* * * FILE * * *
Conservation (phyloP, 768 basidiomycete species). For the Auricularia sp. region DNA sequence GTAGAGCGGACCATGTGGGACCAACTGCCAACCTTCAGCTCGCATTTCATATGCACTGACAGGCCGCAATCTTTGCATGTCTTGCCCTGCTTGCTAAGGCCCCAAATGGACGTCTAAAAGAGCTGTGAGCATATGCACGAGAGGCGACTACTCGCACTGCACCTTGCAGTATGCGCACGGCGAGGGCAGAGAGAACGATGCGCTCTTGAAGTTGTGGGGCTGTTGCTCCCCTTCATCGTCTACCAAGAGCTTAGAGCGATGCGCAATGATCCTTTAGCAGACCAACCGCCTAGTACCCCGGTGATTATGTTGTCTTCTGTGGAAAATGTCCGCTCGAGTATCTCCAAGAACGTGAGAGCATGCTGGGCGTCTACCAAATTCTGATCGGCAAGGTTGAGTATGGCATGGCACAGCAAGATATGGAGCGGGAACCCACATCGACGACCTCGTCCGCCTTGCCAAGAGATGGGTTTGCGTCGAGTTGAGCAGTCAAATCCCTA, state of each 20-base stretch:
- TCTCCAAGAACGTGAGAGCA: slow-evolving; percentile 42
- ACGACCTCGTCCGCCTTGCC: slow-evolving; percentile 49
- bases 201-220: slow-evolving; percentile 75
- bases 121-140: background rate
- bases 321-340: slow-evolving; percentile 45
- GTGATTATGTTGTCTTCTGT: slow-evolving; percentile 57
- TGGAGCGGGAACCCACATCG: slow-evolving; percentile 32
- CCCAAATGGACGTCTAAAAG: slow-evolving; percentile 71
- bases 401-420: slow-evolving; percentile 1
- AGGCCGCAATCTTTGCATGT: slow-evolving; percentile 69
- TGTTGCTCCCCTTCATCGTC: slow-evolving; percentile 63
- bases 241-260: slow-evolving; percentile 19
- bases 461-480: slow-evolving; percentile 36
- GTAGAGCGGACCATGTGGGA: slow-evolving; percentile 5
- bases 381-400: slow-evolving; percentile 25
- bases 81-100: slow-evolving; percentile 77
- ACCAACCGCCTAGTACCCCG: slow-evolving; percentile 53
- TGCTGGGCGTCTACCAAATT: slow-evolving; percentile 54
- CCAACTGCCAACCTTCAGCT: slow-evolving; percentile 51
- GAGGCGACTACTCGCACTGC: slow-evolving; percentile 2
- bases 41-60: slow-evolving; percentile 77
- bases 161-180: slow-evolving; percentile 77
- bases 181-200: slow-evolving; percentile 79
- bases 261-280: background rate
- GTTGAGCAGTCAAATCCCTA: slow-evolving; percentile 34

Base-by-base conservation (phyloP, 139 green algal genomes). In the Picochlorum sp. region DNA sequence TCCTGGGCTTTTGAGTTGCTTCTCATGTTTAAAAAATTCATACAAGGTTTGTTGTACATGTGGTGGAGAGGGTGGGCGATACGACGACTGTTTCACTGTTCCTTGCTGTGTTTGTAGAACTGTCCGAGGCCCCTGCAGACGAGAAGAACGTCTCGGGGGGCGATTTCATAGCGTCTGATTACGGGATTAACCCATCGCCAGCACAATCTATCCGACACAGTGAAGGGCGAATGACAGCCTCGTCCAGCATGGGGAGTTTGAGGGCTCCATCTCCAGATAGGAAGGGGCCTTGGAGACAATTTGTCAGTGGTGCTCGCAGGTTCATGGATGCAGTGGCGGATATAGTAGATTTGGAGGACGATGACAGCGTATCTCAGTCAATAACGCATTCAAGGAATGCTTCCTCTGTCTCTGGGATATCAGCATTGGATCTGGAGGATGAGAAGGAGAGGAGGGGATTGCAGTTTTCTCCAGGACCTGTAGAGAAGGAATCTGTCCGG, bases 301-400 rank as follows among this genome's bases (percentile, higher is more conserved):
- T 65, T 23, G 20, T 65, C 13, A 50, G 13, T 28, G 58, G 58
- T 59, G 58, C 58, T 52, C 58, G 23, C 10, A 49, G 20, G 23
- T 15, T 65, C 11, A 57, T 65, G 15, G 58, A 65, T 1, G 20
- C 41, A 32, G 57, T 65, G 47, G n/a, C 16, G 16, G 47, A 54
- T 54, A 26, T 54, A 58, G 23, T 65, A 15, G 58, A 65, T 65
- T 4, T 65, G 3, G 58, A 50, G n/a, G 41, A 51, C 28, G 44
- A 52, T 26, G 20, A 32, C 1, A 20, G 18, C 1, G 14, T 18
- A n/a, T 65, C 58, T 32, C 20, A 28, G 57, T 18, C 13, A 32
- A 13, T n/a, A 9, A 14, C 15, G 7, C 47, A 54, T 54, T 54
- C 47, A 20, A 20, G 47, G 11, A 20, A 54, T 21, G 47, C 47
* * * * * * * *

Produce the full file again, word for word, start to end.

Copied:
Conservation (phyloP, 768 basidiomycete species). For the Auricularia sp. region DNA sequence GTAGAGCGGACCATGTGGGACCAACTGCCAACCTTCAGCTCGCATTTCATATGCACTGACAGGCCGCAATCTTTGCATGTCTTGCCCTGCTTGCTAAGGCCCCAAATGGACGTCTAAAAGAGCTGTGAGCATATGCACGAGAGGCGACTACTCGCACTGCACCTTGCAGTATGCGCACGGCGAGGGCAGAGAGAACGATGCGCTCTTGAAGTTGTGGGGCTGTTGCTCCCCTTCATCGTCTACCAAGAGCTTAGAGCGATGCGCAATGATCCTTTAGCAGACCAACCGCCTAGTACCCCGGTGATTATGTTGTCTTCTGTGGAAAATGTCCGCTCGAGTATCTCCAAGAACGTGAGAGCATGCTGGGCGTCTACCAAATTCTGATCGGCAAGGTTGAGTATGGCATGGCACAGCAAGATATGGAGCGGGAACCCACATCGACGACCTCGTCCGCCTTGCCAAGAGATGGGTTTGCGTCGAGTTGAGCAGTCAAATCCCTA, state of each 20-base stretch:
- TCTCCAAGAACGTGAGAGCA: slow-evolving; percentile 42
- ACGACCTCGTCCGCCTTGCC: slow-evolving; percentile 49
- bases 201-220: slow-evolving; percentile 75
- bases 121-140: background rate
- bases 321-340: slow-evolving; percentile 45
- GTGATTATGTTGTCTTCTGT: slow-evolving; percentile 57
- TGGAGCGGGAACCCACATCG: slow-evolving; percentile 32
- CCCAAATGGACGTCTAAAAG: slow-evolving; percentile 71
- bases 401-420: slow-evolving; percentile 1
- AGGCCGCAATCTTTGCATGT: slow-evolving; percentile 69
- TGTTGCTCCCCTTCATCGTC: slow-evolving; percentile 63
- bases 241-260: slow-evolving; percentile 19
- bases 461-480: slow-evolving; percentile 36
- GTAGAGCGGACCATGTGGGA: slow-evolving; percentile 5
- bases 381-400: slow-evolving; percentile 25
- bases 81-100: slow-evolving; percentile 77
- ACCAACCGCCTAGTACCCCG: slow-evolving; percentile 53
- TGCTGGGCGTCTACCAAATT: slow-evolving; percentile 54
- CCAACTGCCAACCTTCAGCT: slow-evolving; percentile 51
- GAGGCGACTACTCGCACTGC: slow-evolving; percentile 2
- bases 41-60: slow-evolving; percentile 77
- bases 161-180: slow-evolving; percentile 77
- bases 181-200: slow-evolving; percentile 79
- bases 261-280: background rate
- GTTGAGCAGTCAAATCCCTA: slow-evolving; percentile 34

Base-by-base conservation (phyloP, 139 green algal genomes). In the Picochlorum sp. region DNA sequence TCCTGGGCTTTTGAGTTGCTTCTCATGTTTAAAAAATTCATACAAGGTTTGTTGTACATGTGGTGGAGAGGGTGGGCGATACGACGACTGTTTCACTGTTCCTTGCTGTGTTTGTAGAACTGTCCGAGGCCCCTGCAGACGAGAAGAACGTCTCGGGGGGCGATTTCATAGCGTCTGATTACGGGATTAACCCATCGCCAGCACAATCTATCCGACACAGTGAAGGGCGAATGACAGCCTCGTCCAGCATGGGGAGTTTGAGGGCTCCATCTCCAGATAGGAAGGGGCCTTGGAGACAATTTGTCAGTGGTGCTCGCAGGTTCATGGATGCAGTGGCGGATATAGTAGATTTGGAGGACGATGACAGCGTATCTCAGTCAATAACGCATTCAAGGAATGCTTCCTCTGTCTCTGGGATATCAGCATTGGATCTGGAGGATGAGAAGGAGAGGAGGGGATTGCAGTTTTCTCCAGGACCTGTAGAGAAGGAATCTGTCCGG, bases 301-400 rank as follows among this genome's bases (percentile, higher is more conserved):
- T 65, T 23, G 20, T 65, C 13, A 50, G 13, T 28, G 58, G 58
- T 59, G 58, C 58, T 52, C 58, G 23, C 10, A 49, G 20, G 23
- T 15, T 65, C 11, A 57, T 65, G 15, G 58, A 65, T 1, G 20
- C 41, A 32, G 57, T 65, G 47, G n/a, C 16, G 16, G 47, A 54
- T 54, A 26, T 54, A 58, G 23, T 65, A 15, G 58, A 65, T 65
- T 4, T 65, G 3, G 58, A 50, G n/a, G 41, A 51, C 28, G 44
- A 52, T 26, G 20, A 32, C 1, A 20, G 18, C 1, G 14, T 18
- A n/a, T 65, C 58, T 32, C 20, A 28, G 57, T 18, C 13, A 32
- A 13, T n/a, A 9, A 14, C 15, G 7, C 47, A 54, T 54, T 54
- C 47, A 20, A 20, G 47, G 11, A 20, A 54, T 21, G 47, C 47